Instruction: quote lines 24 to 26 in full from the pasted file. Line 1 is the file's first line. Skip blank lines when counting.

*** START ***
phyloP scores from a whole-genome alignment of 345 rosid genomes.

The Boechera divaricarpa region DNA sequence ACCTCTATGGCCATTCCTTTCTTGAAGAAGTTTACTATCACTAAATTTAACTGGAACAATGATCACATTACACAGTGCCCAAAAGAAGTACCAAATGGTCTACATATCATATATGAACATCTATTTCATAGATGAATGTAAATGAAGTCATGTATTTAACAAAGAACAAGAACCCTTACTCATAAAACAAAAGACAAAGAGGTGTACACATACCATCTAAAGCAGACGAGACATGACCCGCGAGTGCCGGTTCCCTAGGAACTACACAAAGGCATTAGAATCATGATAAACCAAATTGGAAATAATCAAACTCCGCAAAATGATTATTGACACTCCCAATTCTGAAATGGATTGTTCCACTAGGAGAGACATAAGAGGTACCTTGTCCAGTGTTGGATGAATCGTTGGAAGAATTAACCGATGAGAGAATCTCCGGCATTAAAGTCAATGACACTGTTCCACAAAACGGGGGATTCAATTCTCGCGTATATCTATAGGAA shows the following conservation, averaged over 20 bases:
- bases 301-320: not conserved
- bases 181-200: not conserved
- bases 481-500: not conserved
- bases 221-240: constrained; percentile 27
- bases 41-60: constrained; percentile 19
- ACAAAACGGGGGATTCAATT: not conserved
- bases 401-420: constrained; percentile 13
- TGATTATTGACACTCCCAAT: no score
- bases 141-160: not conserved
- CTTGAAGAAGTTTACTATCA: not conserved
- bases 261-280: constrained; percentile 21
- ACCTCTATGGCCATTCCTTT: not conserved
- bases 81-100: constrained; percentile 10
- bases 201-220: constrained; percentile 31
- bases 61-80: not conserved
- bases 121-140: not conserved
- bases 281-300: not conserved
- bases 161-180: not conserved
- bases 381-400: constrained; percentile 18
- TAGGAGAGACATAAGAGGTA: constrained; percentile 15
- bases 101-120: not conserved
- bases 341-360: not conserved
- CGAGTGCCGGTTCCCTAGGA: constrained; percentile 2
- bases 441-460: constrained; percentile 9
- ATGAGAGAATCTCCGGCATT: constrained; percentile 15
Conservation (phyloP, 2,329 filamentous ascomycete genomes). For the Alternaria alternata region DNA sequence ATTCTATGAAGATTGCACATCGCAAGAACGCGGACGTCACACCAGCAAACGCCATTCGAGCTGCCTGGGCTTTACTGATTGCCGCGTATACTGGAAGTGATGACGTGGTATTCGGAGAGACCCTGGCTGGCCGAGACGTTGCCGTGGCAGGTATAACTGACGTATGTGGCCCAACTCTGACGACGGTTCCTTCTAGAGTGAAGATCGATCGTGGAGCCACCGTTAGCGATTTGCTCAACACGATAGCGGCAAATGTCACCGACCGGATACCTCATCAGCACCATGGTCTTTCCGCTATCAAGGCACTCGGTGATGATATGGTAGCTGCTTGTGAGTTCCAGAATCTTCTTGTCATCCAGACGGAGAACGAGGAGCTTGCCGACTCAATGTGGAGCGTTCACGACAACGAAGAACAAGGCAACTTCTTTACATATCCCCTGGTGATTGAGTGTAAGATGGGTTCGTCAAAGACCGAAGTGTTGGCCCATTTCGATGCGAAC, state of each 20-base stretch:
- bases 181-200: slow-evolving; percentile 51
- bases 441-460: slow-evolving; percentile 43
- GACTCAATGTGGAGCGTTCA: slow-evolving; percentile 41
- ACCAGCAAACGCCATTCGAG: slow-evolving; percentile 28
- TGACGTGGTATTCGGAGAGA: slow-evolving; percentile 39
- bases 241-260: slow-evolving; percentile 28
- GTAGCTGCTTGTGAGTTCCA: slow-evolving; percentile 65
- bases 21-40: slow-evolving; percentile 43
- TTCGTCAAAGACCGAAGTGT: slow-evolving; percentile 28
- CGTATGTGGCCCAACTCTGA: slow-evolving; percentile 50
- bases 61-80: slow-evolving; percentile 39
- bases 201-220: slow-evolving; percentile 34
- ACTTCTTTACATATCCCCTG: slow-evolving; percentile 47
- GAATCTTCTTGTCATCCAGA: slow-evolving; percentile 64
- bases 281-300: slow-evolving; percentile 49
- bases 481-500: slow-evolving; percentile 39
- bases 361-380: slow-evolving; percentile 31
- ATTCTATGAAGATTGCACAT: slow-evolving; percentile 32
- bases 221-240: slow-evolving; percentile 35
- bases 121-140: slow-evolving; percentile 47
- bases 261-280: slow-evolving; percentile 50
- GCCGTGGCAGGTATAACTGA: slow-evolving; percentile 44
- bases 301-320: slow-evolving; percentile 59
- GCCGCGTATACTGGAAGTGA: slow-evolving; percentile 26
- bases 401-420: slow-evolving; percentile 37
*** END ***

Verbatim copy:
- bases 341-360: not conserved
- CGAGTGCCGGTTCCCTAGGA: constrained; percentile 2
- bases 441-460: constrained; percentile 9